SEVEN WAYS SUPERVISORS CAN THROW A BUSINESS UNDER THE BUS . . . AND NOT EVEN KNOW IT
By Kevin Ring
4. Mismanaging the return to work process
Even well developed, written return-to-work programs with meaningful work assignments, time lines and clear criteria can be challenges for supervisors. The dynamics of transitional duty can create scheduling headaches and irritated employees, particularly if the injured employees are not well liked. There can be harassment and teasing when employees can’t perform the job and this attitude will discourage the injured employees’ commitment to the program.
Supervisors also are responsible for ensuring that injured employees work within the job restrictions and don’t get reinjured, as well as maintain confidentiality about medical conditions. The way supervisors respond to these conflicting pressures is key to a successful outcome. Return-to-work is an evenhanded policy that benefits all employees, significantly reduces Workers’ Compensation costs and improves the chances of a full recovery. Supervisors need to be positive about the program and clearly explain the rationale and benefits to all employees, while encouraging and supporting injured employees to be productive members of the team by assuring that work restrictions are respected and that the transitional duties are working.
5. Use an injury to deal with performance issues
After a “problem” employee is injured, supervisors can become frustrated and attempt to use the injury as a way to terminate the employee. When Workers’ Comp is used to deal with performance issues, it is a prescription for disaster. In many states, there is a presumption that the termination is in retaliation for filing the claim. Often there is inadequate documentation of poor performance prior to the injury and once the employee is injured termination will usually result in a messy legal battle.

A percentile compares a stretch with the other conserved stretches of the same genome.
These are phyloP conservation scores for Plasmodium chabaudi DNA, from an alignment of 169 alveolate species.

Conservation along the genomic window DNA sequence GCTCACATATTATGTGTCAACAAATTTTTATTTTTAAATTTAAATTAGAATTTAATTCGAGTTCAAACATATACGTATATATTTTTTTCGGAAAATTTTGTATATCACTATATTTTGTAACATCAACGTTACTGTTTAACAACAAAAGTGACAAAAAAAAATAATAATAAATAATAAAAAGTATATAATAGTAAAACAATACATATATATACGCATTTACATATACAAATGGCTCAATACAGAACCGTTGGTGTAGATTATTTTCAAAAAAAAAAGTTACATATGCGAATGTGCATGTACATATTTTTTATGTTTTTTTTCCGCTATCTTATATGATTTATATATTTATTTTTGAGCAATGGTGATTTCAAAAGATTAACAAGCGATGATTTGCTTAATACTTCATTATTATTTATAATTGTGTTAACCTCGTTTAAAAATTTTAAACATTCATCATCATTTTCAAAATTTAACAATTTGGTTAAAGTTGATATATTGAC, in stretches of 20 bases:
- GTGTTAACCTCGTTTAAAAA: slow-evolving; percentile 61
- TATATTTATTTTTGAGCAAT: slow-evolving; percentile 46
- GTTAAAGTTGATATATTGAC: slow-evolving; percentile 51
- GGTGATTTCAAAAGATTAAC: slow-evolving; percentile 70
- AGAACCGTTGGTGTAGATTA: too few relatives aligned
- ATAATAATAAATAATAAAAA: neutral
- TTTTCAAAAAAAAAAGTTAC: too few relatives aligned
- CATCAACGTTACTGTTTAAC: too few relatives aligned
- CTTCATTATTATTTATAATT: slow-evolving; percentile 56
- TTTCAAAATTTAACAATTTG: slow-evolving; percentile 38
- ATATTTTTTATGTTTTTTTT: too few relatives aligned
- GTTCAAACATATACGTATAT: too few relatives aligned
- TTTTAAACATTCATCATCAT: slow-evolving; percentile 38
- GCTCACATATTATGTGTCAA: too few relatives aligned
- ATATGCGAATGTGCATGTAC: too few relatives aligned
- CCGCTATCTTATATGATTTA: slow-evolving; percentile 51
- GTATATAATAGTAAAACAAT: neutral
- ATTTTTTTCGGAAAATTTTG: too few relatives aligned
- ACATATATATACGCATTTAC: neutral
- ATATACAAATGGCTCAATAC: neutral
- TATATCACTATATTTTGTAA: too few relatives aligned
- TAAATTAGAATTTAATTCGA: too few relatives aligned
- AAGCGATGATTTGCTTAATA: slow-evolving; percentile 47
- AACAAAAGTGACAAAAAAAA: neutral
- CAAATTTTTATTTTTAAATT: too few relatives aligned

Prompt action to document poor performance followed by termination is the best practice. While a Workers’ Comp claim is not a shield for sub par performance, it complicates the problem considerably. Supervisors need to recognize that marginal employees are costly to the company in many ways, including an increased probability of a Workers’ Compensation claim and address the issue in a timely manner before injuries occur.
6. Underestimate the importance of job descriptions
While a supervisor’s role in the development of a job description varies among organizations, at a minimum, they are usually asked for input and to agree on the responsibilities, physical requirements and scope of the position. For Workers’ Compensation, job descriptions of the actual and transitional job are a valuable tool for treating physicians to evaluate return-to-work timetables. Moreover, with the likelihood of increased litigation under the ADA, job descriptions are one factor that can support an employer’s position that a function is essential. Supervisors need to recognize the importance of ensuring that job descriptions accurately and completely describe the work responsibilities, the physical requirements of the job and are kept up to date.
7. Muddy the waters with the HR Department
Even if an employer has a clear policy requesting that employees consult the HR Department about return-to-work or reasonable accommodations under the ADA, employees inevitably will pose questions to their supervisors. Some supervisors, particularly those who came up through the ranks, want to be helpful and will discuss the issues with employees. These dialogues can be dicey and if not properly trained, supervisors can inadvertently say something that leads to litigation, violates confidentiality or has adverse companywide consequences.
Meeting the needs of the business, while being an advocate for employees is a delicate balancing act. Supervisors need to respect the role of HR, carefully convey it to employees and be trained on their role relative to HR to handle all legal and personnel issues appropriately.
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About the Author: Kevin Ring is the Lead Workers’ Compensation Analyst for the Institute of WorkComp Professionals, which trains insurance agents to help employers reduce Workers’ Compensation expenses. A licensed property and casualty insurance agent, he is the co-developer of a new Workers’ Comp software suite that will help insurance professionals in working with employers. He can be contacted at 828-274-0959 or firstname.lastname@example.org.